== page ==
The Mediterranean Market is looking promising
Moody’s Investors Service says that Asia continues to rely on merchandise exports to generate economic growth, with its manufacturing-based economies and two trans-shipment hubs- Singapore and Hong Kong, most reliant on trade. As the trade and technology dispute between the US and China continues, the region is exposed to slower trade flows and heightened uncertainty weighing on investment.
“The region’s rising intra-regional trade linkages will increasingly define trade patterns in Asia, while the integration of the region in the global economy also shows in rising foreign direct investment (FDI), especially in manufacturing” says Marie Diron, Moody’s Managing Director for Sovereign Risk in Asia.
“Since the global financial crisis, Asia’s exports to the US and EU have remained largely flat as a percentage of GDP, but intra-regional trade has, by contrast, grown strongly,” says Diron.
“China is more and more at the center of Asia’s trade activity, in part shaping the region’s supply chains and increasingly a source of demand for final goods from Asia, especially for consumption goods,” says Joy Rankothge, a Moody’s Vice President and Senior Analyst.
“Accordingly, the region is vulnerable to a further escalation in tensions between the US and China over trade and technology transfers. Additional US restrictions on Chinese exports, investment and purchases of technology supplies would have an impact the rest of Asia through supply chains,” adds Rankothge.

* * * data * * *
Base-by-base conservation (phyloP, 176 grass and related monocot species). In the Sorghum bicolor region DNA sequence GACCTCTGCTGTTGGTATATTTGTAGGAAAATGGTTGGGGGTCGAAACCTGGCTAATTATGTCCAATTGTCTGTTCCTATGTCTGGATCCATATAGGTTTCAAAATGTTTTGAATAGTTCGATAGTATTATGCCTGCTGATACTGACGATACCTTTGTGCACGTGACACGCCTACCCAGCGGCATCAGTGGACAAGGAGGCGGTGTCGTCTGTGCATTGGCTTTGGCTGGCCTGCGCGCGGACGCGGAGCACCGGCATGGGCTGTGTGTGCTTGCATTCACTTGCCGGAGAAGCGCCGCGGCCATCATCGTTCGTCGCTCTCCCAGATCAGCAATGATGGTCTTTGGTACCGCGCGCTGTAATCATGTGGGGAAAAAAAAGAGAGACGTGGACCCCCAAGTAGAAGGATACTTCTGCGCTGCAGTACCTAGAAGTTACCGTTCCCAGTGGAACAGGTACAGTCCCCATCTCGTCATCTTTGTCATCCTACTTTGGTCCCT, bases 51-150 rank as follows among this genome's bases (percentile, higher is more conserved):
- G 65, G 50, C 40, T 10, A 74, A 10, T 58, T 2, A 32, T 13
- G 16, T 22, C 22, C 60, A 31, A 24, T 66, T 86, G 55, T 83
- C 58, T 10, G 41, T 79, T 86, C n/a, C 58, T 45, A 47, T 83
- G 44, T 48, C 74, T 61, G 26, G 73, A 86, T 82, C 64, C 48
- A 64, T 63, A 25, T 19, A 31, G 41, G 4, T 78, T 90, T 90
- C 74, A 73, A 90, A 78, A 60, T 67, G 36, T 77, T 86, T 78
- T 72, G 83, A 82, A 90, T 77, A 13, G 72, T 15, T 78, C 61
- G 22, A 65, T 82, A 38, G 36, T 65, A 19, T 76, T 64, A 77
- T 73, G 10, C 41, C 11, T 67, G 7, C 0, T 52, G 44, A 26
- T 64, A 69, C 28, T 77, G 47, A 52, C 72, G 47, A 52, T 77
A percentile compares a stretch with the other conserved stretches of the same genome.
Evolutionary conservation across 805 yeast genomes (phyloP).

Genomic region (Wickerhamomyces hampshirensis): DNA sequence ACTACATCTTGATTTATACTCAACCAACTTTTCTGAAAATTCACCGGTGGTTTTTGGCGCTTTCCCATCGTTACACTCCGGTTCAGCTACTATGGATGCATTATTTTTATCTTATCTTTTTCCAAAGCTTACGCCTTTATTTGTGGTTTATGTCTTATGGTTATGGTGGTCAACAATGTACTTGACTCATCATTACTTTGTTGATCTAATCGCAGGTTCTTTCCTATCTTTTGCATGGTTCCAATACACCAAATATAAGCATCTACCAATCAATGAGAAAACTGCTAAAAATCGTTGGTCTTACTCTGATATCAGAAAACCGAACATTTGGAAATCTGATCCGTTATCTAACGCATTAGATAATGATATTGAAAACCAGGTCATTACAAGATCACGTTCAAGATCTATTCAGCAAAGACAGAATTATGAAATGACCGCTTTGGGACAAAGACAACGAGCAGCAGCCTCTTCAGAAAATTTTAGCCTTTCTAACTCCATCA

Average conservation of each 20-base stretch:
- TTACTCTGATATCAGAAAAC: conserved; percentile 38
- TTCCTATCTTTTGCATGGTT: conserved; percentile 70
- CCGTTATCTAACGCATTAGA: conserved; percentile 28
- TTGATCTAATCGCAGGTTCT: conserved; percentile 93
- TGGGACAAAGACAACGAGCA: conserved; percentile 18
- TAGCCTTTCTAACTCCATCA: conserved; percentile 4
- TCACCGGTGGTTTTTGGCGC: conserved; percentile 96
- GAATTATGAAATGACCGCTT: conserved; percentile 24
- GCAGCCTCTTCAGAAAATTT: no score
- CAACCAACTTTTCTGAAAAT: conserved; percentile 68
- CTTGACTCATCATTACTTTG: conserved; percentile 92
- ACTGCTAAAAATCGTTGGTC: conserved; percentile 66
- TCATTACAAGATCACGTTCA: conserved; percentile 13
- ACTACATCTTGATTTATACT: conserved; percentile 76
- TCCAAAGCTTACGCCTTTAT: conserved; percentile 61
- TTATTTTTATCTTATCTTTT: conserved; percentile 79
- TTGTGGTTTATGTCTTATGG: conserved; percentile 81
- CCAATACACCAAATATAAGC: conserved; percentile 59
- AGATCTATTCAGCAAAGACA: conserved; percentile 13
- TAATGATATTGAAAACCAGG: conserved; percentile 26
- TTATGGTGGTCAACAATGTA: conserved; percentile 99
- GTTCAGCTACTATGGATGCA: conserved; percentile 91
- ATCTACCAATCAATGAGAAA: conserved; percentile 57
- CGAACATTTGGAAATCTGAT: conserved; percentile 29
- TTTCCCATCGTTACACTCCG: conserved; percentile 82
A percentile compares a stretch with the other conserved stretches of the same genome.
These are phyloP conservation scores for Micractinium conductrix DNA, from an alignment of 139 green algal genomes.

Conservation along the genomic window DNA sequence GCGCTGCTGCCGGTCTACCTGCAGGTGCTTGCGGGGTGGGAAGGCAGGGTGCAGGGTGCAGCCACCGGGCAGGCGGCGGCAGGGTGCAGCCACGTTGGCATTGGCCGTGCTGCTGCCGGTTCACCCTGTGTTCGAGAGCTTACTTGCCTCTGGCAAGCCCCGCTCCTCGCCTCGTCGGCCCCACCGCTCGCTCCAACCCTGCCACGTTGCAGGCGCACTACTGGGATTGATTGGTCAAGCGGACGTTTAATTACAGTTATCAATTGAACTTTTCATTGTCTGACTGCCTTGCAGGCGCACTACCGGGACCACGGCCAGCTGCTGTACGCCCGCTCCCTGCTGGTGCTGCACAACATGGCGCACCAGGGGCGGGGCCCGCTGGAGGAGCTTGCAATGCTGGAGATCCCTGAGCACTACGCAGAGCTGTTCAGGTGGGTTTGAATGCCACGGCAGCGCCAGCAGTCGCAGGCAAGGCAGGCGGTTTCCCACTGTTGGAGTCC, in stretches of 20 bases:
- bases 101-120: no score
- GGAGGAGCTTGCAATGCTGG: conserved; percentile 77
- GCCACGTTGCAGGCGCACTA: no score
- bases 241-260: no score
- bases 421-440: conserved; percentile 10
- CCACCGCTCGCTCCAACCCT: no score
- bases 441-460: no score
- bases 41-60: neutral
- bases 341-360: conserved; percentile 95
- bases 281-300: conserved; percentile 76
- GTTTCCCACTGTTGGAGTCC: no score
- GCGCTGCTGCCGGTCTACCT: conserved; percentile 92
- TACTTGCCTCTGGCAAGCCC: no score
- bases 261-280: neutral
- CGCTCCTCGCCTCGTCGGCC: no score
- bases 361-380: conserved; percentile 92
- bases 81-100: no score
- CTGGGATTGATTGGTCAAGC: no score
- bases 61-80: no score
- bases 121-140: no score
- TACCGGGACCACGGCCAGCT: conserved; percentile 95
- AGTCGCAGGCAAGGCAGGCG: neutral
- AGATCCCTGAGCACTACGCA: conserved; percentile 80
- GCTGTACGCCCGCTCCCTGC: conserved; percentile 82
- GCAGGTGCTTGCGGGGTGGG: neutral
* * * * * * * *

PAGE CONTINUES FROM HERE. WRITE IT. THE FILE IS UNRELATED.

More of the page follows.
Moody’s conclusions are contained in its just-released report, “Evolving trade patterns – Asia: Exports still drive growth, as intra-regional links increasingly defines how Asia trades”.
In terms of vulnerability to an escalation in the dispute between the US and China, Asia’s electronics sector is most exposed to further US actions. Taiwan, Malaysia, and South Korea are most exposed given their economies’ reliance on exports of these products and components to China; Hong Kong and Singapore as major trade hubs would likely be impacted too.
Exports account for over 50% of GDP for a quarter of Asia’s economies, highlighting their importance in generating economic growth across the region.
Asia-China trade linkages are more and more central to how Asia trades, as China’s merchandise imports from Asia rose by more than six-fold between 2010 and 2017.
China’s investments (FDI stock) in Asia also increased significantly to USD757 billion in 2015 from USD224 billion in 2010.
In contrast, Asia ex-China’s exports to the US and EU have largely flat lined since the global finacial crisis. However, these economies — through direct exports and also through intermediate goods exports within Asia, where US and EU will be the ultimate destination for those goods — will continue as important sources of final demand for Asia’s exports. They also remain key sources of FDI for Asia.